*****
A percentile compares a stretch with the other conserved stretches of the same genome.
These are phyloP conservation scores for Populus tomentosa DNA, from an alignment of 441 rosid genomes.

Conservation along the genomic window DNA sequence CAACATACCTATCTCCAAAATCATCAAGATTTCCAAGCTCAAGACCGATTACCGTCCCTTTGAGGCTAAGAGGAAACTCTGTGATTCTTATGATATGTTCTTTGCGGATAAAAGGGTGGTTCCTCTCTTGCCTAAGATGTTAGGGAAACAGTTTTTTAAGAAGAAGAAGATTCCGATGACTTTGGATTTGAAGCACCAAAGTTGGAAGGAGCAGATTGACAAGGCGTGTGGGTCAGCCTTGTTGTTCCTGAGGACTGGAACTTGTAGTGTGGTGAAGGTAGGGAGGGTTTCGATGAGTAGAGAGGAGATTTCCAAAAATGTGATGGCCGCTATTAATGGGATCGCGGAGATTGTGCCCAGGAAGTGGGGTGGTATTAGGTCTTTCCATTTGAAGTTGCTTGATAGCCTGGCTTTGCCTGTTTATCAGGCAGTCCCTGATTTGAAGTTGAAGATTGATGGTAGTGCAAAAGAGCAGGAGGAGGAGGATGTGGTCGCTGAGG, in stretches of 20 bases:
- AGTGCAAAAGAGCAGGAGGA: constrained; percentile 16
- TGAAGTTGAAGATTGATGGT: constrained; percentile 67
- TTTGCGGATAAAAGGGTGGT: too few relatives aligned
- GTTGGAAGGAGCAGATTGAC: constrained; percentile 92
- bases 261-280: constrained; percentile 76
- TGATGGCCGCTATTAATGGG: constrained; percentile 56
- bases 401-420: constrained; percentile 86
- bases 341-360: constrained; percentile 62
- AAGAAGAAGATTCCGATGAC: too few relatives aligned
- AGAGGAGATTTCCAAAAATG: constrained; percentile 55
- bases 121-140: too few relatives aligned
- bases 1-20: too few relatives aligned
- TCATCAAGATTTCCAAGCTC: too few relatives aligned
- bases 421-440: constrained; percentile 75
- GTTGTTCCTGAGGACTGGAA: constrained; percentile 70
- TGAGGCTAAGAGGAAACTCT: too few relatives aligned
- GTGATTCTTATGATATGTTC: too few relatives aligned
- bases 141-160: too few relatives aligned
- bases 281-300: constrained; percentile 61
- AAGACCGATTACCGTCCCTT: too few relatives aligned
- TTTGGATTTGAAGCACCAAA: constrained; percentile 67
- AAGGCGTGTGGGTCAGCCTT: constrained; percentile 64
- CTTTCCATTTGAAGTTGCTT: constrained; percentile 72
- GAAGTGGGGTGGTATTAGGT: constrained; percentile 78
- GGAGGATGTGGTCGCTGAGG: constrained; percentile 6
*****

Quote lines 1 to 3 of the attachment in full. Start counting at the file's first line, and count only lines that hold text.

A percentile compares a stretch with the other conserved stretches of the same genome.
These are phyloP conservation scores for Populus tomentosa DNA, from an alignment of 441 rosid genomes.

Conservation along the genomic window DNA sequence CAACATACCTATCTCCAAAATCATCAAGATTTCCAAGCTCAAGACCGATTACCGTCCCTTTGAGGCTAAGAGGAAACTCTGTGATTCTTATGATATGTTCTTTGCGGATAAAAGGGTGGTTCCTCTCTTGCCTAAGATGTTAGGGAAACAGTTTTTTAAGAAGAAGAAGATTCCGATGACTTTGGATTTGAAGCACCAAAGTTGGAAGGAGCAGATTGACAAGGCGTGTGGGTCAGCCTTGTTGTTCCTGAGGACTGGAACTTGTAGTGTGGTGAAGGTAGGGAGGGTTTCGATGAGTAGAGAGGAGATTTCCAAAAATGTGATGGCCGCTATTAATGGGATCGCGGAGATTGTGCCCAGGAAGTGGGGTGGTATTAGGTCTTTCCATTTGAAGTTGCTTGATAGCCTGGCTTTGCCTGTTTATCAGGCAGTCCCTGATTTGAAGTTGAAGATTGATGGTAGTGCAAAAGAGCAGGAGGAGGAGGATGTGGTCGCTGAGG, in stretches of 20 bases: